Moral of the story?  You'll never know if somebody knows you well enough to guess your password, or even trick you into revealing it (e.g. phishing attacks).  A regular change process and using passphrases instead of passwords to memorize them will help Casey after he graduates and moves on to the professional world.

24 January, 2012

Where Oh Where Can My iPhone Be?

{This post has been updated with new items in September 2012}

I have been noting with interest the volume of users with iPhones and iPad devices, and sadly I also get the reports of lost or stolen iPhones and iPads.  For those of you who have suffered such a loss, I feel your pain.

The first level of pain is based on the answer to the question:  Was your device configured to the CWRU Mobile Configuration Standard?  If the answer is yes, you will be put at ease from the knowledge that any person who picks up your device cannot access your data, they cannot sync your files to a computer, can only make emergency calls, and with the logon banner, perhaps the Good Samaritan will call the "if found, please call..." number.  If the answer is no, well the second level of pain is in store for you, because all those bad things can happen to you, and you have put university data at risk, if you value any communications in your email store on the device.

The CWRU Mobile Configuration for the iPhone and iPad has these distinct features:

  • minimum 5-digit or character passcode to defeat guessing
  • a device wipe setting should a passcode guessing continue beyond 10 tries
  • 5 minute screen inactivity timeout
  • encrypted backup when synchronizing with a computer (a thief cannot easily breakin with a sync cable)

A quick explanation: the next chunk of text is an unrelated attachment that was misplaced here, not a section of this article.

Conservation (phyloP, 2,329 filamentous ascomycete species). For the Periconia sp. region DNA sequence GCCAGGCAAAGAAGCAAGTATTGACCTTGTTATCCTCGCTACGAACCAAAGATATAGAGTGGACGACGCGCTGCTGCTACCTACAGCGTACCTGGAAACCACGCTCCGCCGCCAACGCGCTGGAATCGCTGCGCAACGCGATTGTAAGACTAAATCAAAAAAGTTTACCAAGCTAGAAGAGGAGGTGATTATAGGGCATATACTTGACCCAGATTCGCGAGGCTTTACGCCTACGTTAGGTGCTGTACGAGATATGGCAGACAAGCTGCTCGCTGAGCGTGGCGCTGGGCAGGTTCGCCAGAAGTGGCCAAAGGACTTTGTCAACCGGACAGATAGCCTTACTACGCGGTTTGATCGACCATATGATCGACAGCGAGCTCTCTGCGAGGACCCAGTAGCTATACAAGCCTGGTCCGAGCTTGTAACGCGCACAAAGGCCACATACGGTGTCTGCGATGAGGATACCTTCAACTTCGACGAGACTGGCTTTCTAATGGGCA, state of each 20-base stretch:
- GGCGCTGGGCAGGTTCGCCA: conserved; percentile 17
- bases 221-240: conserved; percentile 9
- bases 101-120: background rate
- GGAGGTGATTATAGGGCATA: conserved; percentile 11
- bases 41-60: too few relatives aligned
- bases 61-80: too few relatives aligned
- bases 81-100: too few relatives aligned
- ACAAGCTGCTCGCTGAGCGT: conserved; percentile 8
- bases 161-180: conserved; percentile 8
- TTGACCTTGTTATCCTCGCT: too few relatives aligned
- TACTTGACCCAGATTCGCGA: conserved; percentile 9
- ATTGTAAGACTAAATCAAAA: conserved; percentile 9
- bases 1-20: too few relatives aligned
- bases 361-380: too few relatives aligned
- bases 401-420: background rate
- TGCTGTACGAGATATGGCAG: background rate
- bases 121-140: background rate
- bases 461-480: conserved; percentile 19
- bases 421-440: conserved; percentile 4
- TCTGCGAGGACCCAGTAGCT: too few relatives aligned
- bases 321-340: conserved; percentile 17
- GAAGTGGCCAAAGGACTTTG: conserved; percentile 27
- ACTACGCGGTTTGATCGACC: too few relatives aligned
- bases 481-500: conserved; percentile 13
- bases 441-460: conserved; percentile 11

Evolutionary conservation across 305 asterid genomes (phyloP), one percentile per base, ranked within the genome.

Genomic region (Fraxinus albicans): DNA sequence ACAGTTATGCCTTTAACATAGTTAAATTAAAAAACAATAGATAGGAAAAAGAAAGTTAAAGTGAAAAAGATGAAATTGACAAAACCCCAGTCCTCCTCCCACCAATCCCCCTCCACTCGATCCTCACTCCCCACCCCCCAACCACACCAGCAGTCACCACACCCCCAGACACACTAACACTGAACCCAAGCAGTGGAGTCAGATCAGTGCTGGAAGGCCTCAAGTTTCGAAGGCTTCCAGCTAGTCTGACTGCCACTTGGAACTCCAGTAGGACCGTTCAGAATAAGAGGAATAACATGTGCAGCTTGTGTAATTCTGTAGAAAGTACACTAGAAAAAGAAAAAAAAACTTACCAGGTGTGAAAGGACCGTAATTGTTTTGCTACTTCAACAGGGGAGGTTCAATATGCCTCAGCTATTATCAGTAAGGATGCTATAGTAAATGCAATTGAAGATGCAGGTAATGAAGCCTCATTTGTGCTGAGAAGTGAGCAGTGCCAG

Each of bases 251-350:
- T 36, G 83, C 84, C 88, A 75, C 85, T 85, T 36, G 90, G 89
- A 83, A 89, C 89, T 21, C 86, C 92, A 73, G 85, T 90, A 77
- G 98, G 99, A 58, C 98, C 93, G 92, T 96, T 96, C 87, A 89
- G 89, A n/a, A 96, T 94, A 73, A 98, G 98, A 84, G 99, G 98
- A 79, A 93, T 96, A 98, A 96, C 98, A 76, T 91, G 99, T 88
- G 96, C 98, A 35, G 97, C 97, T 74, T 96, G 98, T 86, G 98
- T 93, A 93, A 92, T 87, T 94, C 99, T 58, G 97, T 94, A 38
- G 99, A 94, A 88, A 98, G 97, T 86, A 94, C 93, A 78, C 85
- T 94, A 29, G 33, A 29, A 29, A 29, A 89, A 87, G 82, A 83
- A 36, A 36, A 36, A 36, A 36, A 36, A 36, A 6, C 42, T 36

• Sets the primary WiFi settings to the CaseWireless network
  • CWRU VPN settings
  • LDAP lookups
If you visit the CWRU Service Desk, you can have a nice desktop support person help you install this configuration utility.  Two versions are posted, one for University-owned devices, and one for student (BYOD) devices, the latter being a simpler control set.

How to I find my (properly secured) device if it is lost?  I recommend setting up iCloud services (under iOS 5.0).  This simple service is built into the iOS 5 series, and when you install the Find My iPhone App on your phone or iPad (a similar feature is available for your Mac).  The user manages the App by logging in with their iTunes account, and you have the built-in tracking feature.

Note: this won't work ex post facto, so you have to do the preventative measures before your problems occur.  In summary, make sure you
  1. Apply the secured configuration.
  2. Install and setup the Find My iPhone app and configure iCloud.
Post Script: There are similar features for Android devices- that will be discussed in a later feature.

23 January, 2012

Lose a laptop, keep the data

I've been looking closely at various laptop tracking products, intended as theft recovery services.  Some that look interesting are:

  • Computrace/Absolute software, offering 3 versions:
    1. LoJack for Laptops- the consumer version
    2. Computrace Plus- the next step up for corporate/enterprise devices
    3. Computrace Complete- the total package, with asset management, remote wipe, makes toast...
  • PCPhoneHome/MacPhoneHome
  • Orbicule Undercover (Mac Specific)
  • FrontDoor Software
The high-end systems track your laptop for you when it is lost, and when a recovery guarantee is offered, I say take it.  The Computrace service engages law enforcement for you, once you have a police report.  If they cannot find it, you'll get a refund of the cost of your device; some solace for the seasoned road-warrior, but not if your data is gone.